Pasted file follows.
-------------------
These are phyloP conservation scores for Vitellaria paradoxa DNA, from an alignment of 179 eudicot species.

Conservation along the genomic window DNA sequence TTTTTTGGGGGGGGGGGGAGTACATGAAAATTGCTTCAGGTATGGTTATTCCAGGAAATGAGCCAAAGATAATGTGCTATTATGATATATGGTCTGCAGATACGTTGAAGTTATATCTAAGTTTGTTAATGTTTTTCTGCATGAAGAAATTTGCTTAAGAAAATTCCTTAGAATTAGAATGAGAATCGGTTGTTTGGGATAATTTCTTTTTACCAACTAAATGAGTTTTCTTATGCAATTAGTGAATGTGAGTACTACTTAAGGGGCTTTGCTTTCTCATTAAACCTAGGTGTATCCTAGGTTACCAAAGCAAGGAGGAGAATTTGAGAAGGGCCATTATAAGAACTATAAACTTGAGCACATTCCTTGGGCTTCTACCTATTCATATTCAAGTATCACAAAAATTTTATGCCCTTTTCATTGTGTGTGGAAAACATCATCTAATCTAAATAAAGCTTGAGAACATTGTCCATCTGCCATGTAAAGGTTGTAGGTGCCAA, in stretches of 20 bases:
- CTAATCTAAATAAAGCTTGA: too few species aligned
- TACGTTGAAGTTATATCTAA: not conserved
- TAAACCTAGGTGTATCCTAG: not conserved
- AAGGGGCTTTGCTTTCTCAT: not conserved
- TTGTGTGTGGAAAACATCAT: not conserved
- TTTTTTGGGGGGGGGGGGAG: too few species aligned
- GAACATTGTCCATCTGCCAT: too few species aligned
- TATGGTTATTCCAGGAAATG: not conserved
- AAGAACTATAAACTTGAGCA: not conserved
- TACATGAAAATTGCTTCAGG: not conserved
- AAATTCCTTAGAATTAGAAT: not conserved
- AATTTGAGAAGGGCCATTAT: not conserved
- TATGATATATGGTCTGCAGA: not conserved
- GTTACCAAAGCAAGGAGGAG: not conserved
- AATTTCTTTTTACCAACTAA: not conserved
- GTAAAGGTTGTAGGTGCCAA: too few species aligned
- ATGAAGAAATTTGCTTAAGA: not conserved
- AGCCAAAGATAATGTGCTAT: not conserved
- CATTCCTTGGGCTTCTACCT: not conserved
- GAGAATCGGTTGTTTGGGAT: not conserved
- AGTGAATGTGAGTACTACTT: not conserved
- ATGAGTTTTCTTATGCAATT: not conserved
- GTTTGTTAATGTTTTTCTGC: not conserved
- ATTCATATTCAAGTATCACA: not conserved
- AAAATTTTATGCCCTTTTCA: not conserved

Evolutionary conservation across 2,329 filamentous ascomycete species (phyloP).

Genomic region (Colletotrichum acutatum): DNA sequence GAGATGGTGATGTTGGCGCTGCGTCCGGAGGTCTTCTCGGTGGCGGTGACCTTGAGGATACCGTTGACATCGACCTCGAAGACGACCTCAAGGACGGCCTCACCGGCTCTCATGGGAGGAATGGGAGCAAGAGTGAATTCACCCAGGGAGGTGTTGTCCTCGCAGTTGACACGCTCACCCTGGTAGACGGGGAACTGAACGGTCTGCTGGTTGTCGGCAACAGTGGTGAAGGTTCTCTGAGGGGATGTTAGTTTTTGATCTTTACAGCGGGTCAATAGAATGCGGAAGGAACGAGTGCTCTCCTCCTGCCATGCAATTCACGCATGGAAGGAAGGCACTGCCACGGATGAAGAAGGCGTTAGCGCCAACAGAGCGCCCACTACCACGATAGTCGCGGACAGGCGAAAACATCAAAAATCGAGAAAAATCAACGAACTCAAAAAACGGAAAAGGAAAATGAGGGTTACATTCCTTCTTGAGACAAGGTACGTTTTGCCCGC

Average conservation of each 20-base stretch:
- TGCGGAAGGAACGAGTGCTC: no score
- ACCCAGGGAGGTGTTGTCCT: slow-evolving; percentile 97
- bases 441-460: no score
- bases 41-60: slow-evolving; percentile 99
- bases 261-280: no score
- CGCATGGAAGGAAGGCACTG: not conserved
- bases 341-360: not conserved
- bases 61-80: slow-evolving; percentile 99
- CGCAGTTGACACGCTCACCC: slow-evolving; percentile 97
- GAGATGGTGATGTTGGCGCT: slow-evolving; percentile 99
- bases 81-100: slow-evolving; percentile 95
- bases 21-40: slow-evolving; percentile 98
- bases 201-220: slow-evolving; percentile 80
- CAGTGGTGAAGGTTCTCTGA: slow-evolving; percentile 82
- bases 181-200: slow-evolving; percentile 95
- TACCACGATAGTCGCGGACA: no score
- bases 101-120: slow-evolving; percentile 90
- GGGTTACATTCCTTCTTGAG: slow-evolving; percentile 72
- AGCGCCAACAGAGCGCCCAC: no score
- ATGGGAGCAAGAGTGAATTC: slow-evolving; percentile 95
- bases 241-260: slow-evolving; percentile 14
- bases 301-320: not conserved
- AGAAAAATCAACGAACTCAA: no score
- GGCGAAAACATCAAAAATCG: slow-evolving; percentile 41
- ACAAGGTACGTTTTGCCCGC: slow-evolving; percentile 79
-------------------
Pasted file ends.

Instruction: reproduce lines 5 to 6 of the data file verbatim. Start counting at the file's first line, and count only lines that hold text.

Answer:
- TAAACCTAGGTGTATCCTAG: not conserved
- AAGGGGCTTTGCTTTCTCAT: not conserved